Many companies doing business in South America under the Sullivan Principles said yesterday they would continue their operations there despite Rev. Leon Sullivan's call for the withdrawal of American firms to protest South Africa's apartheid policies.

"In calling for U.S. companies to leave South America, Chevron believes Rev. Sullivan has committed a grave error, and we profoundly regret his decision," said Chevron Corp., a part-owner of Caltex Oil South Africa, one of the biggest American investments in South Africa.

"The Sullivan Principles without Sullivan will not be quite the same, but we intend to carry on," Chevron added.

"In essence, we are staying because we think it is the right thing to do," said a spokesman for Deere & Co., the tractor manufacturer that is based in Moline, Ill.

Sullivan, in a news conference yesterday, said the Sullivan Principles -- promulgated 10 years ago to encourage American companies to follow a code of ethical business conduct in South Africa -- had failed to help end apartheid. He said he now feels that the complete withdrawal of U.S. companies from South Africa is necessary.

While Sullivan said "the principles have caused a revolution in industrial race relations in South Africa," he added: "In spite of efforts of the companies, and other endeavors, the main pillars of apartheid still remain, and something else must be done to bring an end to that despicable system that dehumanizes black people."

The Investor Responsibility Research Center, a nonprofit group in Washington that monitors corporate activity in South Africa, estimates that almost 200 U.S. corporations still do business there. Of those, 127 are signatories to the Sullivan Principles, which advocate the employment of minorities in South African enterprises and oppose segregation in the work place.

More than 100 American companies already have sold or closed down their South African operations; another 15 have announced plans to do so this year. Many of those remaining are among the biggest employers in South Africa and have been there for decades. They argue that they can better fight apartheid by continuing operations with ethical practices.

"We find it difficult to come to the conclusion that helping blacks in this situation is counterproductive. We're hesitant to give up the fight after working there for so many years," said W. Michale Blumenthal, chairman of Unisys Corp., the large computer maker.

Mobil Corp., the largest U.S. employer in South Africa with 3,000 workers, said it would continue to "strengthen incentives to improve the quality and quantity of programs supporting the South African black community."

Other companies made similar pledges yesterday.

"Caltex intends to stay in South Africa and will continue to work for an end to apartheid, giving strong support to those dedicated individuals and organizations in South Africa who wish to bring about a just, nonracial and democratic society," Chevron said.

Despite Sullivan's request, many companies said they would continue to abide by his code.

"The principles will go on as far as Cyanamid is concerned," said Edwinna West, a spokeswoman for American Cyanamid Co., a Wayne, N.J.-based chemical concern. She said the company expects that some other mechanism will be adopted to monitor business conduct in South Africa.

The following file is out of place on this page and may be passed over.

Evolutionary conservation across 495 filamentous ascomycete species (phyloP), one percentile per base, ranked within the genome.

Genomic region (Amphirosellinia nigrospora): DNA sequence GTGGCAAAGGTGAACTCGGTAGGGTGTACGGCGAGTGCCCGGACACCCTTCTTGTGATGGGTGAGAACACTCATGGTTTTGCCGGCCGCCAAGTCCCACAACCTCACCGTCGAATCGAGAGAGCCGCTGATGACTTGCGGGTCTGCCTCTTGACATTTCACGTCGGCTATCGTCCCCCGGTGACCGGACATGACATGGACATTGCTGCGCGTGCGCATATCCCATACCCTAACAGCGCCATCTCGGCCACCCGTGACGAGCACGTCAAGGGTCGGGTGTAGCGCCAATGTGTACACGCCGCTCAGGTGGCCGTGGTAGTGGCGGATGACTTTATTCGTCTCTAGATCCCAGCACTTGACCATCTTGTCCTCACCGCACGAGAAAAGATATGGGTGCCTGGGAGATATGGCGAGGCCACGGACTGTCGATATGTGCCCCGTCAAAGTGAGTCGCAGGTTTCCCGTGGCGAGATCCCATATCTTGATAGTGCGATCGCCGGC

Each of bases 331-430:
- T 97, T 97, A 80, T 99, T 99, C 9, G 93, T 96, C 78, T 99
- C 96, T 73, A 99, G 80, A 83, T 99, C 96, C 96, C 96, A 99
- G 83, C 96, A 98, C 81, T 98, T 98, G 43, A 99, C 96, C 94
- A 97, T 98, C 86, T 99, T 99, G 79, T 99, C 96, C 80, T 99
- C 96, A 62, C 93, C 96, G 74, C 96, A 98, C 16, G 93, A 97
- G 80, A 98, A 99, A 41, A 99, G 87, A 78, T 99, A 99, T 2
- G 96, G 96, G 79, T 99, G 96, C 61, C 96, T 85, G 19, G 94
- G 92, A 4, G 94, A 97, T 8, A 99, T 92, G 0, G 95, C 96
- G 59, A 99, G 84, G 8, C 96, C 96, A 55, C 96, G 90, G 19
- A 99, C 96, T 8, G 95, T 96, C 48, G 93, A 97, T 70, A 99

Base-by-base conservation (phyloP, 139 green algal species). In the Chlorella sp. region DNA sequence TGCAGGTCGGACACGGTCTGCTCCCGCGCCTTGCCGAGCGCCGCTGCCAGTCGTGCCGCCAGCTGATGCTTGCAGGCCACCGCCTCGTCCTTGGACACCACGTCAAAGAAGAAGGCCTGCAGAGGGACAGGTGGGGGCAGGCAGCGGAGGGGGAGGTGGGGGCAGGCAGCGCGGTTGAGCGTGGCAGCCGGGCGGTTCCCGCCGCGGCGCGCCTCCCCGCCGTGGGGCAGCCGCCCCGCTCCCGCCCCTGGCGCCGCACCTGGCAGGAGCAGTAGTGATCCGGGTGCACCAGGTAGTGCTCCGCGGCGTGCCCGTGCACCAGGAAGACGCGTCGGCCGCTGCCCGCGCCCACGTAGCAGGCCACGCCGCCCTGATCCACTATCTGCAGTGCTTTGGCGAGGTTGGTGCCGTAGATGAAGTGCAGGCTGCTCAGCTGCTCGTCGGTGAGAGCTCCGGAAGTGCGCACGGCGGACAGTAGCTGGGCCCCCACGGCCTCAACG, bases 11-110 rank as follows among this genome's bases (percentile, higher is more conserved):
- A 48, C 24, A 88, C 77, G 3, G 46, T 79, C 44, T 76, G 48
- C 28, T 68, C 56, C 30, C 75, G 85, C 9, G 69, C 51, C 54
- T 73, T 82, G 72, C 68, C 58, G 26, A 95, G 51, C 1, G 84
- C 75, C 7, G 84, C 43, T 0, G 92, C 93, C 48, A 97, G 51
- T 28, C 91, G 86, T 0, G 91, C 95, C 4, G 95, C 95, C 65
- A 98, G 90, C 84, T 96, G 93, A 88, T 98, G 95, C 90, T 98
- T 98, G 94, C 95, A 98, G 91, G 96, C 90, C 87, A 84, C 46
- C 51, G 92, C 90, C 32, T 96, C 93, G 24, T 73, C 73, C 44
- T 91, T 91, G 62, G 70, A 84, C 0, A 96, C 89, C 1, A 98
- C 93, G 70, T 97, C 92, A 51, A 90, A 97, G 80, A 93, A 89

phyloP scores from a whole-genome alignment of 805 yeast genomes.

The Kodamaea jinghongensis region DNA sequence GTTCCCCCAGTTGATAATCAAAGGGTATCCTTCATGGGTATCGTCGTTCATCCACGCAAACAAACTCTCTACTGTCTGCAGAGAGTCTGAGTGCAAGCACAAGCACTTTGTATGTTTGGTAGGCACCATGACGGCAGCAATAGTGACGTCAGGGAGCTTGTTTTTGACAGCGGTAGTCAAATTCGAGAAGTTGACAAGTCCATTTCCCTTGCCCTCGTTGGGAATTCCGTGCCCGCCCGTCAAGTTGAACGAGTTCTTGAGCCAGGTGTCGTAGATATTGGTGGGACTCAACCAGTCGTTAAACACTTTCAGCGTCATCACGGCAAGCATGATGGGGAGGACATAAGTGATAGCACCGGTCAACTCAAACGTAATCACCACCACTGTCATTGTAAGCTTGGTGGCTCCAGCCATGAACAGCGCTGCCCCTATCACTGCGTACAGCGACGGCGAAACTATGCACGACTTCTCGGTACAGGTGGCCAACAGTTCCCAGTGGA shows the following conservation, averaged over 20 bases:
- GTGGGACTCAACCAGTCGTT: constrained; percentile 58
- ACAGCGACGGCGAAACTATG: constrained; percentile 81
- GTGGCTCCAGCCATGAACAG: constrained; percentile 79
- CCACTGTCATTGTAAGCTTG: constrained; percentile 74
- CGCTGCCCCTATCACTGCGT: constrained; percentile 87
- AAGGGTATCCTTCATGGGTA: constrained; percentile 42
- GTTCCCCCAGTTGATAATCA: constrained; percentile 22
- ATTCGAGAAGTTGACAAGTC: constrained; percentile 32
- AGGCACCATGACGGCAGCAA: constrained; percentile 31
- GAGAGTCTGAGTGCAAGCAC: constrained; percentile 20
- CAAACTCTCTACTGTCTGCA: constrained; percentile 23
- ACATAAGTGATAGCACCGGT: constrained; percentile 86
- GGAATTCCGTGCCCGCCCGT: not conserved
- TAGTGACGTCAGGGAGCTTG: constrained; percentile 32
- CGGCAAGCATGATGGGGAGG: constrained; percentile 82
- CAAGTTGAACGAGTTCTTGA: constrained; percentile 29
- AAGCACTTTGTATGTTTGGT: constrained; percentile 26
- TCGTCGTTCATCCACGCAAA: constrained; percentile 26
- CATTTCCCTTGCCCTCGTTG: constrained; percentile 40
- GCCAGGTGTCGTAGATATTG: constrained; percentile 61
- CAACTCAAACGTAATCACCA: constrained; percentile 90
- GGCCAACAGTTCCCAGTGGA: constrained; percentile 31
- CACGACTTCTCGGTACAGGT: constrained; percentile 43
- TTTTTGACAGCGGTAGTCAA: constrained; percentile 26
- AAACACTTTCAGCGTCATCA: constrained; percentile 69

"We plan to continue operating under these principles as long as it is in the best interest of our employes and our shareholders," said Goodyear Tire & Rubber Co.

Sullivan, in his press conference yesterday, said he was confident that shareholders and critics would bring enough pressure on companies that remain in South Africa to force them to reconsider their positions, and in the meantime, to continue to follow the spirit of the principles. "They kept the Ten Commandments without Moses," he said.

Experts expect many companies to stay in south Africa as long as it is profitable.

"I don't think companies are scared of losing their investments," said David Hauck, senior analyst at the Investor Responsibility research Center. "what they are concerned about is losing access to a market."

FMC Corp., a Chicago-based industrial conglomerate that has kept its operations in south Africa, said yesterday that if it decides to withdraw, it will do so for business reasons. "We continually evaluate the business and ethical reasons for doing business in South Africa, but the establishment of any arbitrary timetable for withdrawal, we think, is counterproductive," FMC said. "We're going to make that decision independent of any pressure to withdraw."

Many of the companies that have pulled out of South Africa have done so for economic, rather than altruistic, reasons. General Motors Corp., for instance, withdrew from South Africa earlier this year, selling its plant to a south African-owned company because, a spokesman said, "We had been losing money there for several years, and there was little reasonable expectation that apartheid would be ended in the near term. We really felt we had no choice but to withdraw."

Similarly, a spokesman for General Electric Co. said that its South African operation lost money in 1985, a year before the company sold the division. "The decision was a relatively easy one to make -- it was a business decision," the spokesman said.

Emhart Corp., a conglomerate whose holdings include Planning Research Corp. of Mclean, said yesterday that it put its operations in South Africa up for sale in January because of potential pressures on PRC, which does business with many U.S. municipalities that prohibit dealings with companies with South African interests.